Instagram has found itself dragged into a scandal about bribery, corruption and prostitution at the highest echelons of Russian society after banning an online exposé by a leading anti-Putin politician.
The social network yanked a 25-minute “investigation” fronted by Alexei Navalny and his Progress Party after a Russian court ruled in favour of the oligarch in the video, and ordered it to be removed.
YouTube, which also hosted the video, has taken a different approach, and has yet to remove the footage from the internet.
The video itself is a lengthy dissection by Navalny of evidence which he claims is proof of bribery between rich businessmen and senior policymakers in Moscow, improbably brought to light by a Russian escort with a penchant for sharing her glamorous escapades.
Scroll down to see exactly what it’s about.
This is Alexei Navalny, Putin’s biggest domestic critic. He’s been banned from running against Putin in the upcoming presidential election, and is campaigning for a mass boycott.
Navalny’s application to stand against Putin was turned down by Russian election authorities last year.
They cited a past fraud conviction as grounds for disqualification. Navalny and his allies say that the conviction was politically motivated, and used to keep him out of politics.
He continues to campaign against Putin and corruption in Russian public life – and one of his favourite methods is slick, highly-produced social media videos.
Navalny alleges that the corruption he discovered started with a gang of provocatively-dressed pro-Kremlin women sent to his party HQ as a hostile publicity stunt.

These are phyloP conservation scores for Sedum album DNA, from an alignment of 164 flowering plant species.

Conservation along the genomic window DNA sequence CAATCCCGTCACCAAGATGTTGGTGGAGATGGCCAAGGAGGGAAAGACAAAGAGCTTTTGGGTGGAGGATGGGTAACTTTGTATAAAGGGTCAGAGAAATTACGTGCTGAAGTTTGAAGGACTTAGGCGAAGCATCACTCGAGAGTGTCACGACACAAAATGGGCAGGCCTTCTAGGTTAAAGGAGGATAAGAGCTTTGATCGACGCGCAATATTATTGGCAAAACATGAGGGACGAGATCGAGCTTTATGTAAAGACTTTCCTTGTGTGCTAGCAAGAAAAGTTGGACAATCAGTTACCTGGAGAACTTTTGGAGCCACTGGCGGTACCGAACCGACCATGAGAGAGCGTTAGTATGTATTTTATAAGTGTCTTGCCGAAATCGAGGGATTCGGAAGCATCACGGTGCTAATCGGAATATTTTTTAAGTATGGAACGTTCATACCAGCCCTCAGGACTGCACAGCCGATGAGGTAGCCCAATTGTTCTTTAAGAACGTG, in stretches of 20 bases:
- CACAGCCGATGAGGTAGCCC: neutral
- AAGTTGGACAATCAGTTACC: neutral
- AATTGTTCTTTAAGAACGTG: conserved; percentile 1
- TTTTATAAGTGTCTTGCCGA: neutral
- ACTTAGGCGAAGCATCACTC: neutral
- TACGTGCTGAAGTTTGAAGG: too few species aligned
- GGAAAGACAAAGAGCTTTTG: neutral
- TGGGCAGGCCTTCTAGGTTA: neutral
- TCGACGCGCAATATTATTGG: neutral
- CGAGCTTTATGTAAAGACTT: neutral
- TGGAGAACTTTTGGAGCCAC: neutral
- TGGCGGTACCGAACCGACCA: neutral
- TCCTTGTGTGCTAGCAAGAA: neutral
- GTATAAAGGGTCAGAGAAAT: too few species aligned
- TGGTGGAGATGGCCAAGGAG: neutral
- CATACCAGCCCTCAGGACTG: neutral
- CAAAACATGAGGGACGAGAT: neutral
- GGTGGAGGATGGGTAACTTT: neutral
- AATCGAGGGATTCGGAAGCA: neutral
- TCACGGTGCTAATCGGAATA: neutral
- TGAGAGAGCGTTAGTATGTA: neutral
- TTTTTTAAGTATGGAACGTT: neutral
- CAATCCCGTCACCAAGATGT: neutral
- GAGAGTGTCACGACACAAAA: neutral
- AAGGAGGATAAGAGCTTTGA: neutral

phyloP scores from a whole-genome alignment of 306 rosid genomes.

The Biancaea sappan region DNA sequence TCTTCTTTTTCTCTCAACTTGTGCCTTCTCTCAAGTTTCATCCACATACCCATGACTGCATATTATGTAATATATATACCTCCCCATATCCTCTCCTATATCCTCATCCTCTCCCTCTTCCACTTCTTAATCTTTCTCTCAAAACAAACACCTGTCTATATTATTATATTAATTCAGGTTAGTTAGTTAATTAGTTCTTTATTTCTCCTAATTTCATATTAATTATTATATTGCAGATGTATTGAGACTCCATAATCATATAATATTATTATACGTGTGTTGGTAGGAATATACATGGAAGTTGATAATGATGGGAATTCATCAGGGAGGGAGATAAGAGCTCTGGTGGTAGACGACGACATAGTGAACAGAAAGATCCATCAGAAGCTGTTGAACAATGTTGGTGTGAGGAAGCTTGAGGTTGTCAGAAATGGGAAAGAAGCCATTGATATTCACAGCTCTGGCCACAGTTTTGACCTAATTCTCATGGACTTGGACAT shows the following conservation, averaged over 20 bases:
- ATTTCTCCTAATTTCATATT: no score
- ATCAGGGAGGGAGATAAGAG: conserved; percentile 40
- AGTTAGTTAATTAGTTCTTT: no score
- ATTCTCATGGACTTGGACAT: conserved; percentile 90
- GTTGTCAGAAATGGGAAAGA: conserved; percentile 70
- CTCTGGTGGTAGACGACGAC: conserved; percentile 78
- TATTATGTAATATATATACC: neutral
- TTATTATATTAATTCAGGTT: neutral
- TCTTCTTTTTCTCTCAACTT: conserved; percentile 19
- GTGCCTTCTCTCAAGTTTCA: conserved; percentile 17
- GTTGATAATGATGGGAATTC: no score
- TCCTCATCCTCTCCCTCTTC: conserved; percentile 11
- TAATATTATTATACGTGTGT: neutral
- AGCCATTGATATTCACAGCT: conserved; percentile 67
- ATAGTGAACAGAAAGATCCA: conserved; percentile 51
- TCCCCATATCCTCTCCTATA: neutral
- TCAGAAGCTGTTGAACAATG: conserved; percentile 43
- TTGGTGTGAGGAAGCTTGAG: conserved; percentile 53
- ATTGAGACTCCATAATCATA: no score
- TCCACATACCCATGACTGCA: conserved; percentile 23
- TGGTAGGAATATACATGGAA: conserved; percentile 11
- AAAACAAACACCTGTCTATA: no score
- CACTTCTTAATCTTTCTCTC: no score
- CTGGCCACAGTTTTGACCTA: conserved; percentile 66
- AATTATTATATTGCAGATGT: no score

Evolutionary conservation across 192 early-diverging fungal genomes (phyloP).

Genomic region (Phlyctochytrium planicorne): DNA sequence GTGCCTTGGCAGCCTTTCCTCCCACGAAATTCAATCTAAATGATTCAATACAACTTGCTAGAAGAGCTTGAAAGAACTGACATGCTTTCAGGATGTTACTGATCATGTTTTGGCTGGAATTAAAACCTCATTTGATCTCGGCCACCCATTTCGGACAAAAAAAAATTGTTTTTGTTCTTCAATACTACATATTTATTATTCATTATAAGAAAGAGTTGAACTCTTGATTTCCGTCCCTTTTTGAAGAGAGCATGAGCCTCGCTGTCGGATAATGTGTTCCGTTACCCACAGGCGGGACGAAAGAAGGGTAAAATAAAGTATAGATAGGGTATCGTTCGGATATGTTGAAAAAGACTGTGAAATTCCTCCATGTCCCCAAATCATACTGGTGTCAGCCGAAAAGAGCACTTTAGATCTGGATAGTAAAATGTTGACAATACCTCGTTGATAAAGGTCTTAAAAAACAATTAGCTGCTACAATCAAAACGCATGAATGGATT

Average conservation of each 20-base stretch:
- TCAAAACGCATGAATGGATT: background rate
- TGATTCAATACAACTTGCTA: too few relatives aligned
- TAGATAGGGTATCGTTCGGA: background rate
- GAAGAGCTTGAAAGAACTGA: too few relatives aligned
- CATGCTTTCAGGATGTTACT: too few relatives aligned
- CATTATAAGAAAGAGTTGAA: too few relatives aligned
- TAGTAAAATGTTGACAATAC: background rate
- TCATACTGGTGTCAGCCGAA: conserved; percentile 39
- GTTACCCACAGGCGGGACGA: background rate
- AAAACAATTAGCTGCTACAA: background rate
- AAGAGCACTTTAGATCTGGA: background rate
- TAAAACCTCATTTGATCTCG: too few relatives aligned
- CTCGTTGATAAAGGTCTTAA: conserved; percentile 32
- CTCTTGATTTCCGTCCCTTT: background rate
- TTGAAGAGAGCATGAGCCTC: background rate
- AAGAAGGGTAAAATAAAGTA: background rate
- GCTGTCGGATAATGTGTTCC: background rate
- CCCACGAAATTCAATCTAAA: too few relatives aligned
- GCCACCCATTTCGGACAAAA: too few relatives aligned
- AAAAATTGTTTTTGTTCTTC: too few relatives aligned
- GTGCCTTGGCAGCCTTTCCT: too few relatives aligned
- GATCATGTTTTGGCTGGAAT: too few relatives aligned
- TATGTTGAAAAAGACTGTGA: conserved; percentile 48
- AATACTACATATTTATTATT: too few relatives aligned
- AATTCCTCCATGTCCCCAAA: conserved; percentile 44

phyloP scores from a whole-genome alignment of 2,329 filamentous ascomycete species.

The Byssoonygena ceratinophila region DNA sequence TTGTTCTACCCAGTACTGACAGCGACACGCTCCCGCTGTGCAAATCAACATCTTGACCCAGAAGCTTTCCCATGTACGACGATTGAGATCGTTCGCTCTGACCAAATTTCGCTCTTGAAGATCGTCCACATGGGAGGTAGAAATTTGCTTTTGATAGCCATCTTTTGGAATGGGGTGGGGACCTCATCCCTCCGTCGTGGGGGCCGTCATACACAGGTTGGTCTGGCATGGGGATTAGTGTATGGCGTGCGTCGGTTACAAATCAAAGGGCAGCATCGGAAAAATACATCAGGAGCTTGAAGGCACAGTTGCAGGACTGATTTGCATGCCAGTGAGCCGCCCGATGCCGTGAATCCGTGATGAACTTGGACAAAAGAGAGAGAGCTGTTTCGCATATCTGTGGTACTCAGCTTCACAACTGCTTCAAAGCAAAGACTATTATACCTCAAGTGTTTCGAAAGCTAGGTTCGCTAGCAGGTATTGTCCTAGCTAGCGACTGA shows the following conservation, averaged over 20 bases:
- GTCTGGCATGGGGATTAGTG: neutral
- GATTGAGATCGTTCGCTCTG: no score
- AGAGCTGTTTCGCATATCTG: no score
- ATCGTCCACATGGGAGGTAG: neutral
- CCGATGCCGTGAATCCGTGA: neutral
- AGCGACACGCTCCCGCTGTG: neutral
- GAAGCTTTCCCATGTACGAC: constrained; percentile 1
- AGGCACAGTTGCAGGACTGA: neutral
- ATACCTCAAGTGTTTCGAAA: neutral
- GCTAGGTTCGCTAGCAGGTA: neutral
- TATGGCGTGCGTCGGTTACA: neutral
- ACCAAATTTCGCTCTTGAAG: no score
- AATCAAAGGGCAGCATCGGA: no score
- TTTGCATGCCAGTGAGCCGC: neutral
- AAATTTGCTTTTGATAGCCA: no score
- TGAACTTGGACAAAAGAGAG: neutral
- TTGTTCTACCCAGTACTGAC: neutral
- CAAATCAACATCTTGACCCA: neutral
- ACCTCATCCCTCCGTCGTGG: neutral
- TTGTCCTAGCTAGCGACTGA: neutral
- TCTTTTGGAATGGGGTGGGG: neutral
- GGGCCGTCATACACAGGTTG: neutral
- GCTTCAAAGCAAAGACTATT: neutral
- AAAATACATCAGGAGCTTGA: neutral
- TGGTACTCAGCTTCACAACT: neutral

They can be seen interacting with staff, and posed outside for conveniently-placed TV news cameras from a pro-Putin channel.
Navalny highlighted other odd stunts, including, apparently, the same group staging a pro-Harvey Weinstein vigil outside the US embassy in Moscow.
Navalny’s staff examined the videos, which include women like the one below, who calls herself “Nastya Rybka” and says she is a seducer of oligarchs.
She’s appeared on Russian TV talking about her exploits, and has a book out as well, titled “Diary of How I Seduced a Billionaire.”
On Rybka’s social media pages, she posted photos of herself with Oleg Deripaska, a yacht-owning oligarch.
She got more than one shot with him.
Here she is working out with Deripaska.
Navalny claims she also inadvertently published footage showing Deripaska on board his yacht with Sergey Prikhodko, a longstanding figure in Russian politics with close ties to Putin and influence over Russian foreign policy.
Here is a better shot of the pair together. Prikhodko is a deputy prime minister in Putin’s cabinet.
Navalny claims that if Prikhodko received a free trip on the boat it would technically be a bribe, especially combined with the presence of Rybka, whom he implies is a paid escort.
He also highlights Prikhodko’s large house outside Moscow, which he says is much too big for a lifelong civil servant to be able to afford and maintain.
He goes through a painstaking verification process, including flight records, photo analysis and cross-references with Rybka’s book to identify the boat.
He says the photos support his claim that the two men were at sea together on the same boat with Rybka — potentially striking deals relating to the running of Russia’s government.
Deripaska launched a legal case after Navalny published, claiming that the videos he used were a breach of his privacy. A Russian court found in his favour.
Instagram complied, and removed posts from its service at the request of Russia’s media regulator.
In a statement to CNBC, a spokesman said: “When governments believe that something on the internet violates their laws, they may contact companies and ask us to restrict access to that content.
“We review such requests carefully in light of local laws and where appropriate, we make it unavailable in the relevant country or territory.”
Google, which runs YouTube, has so far not followed suit. They have also declined to comment.
Here’s the entirety of video Instagram banned, and YouTube kept up. It’s 25 minutes long and in Russian, though it does have English subtitles.
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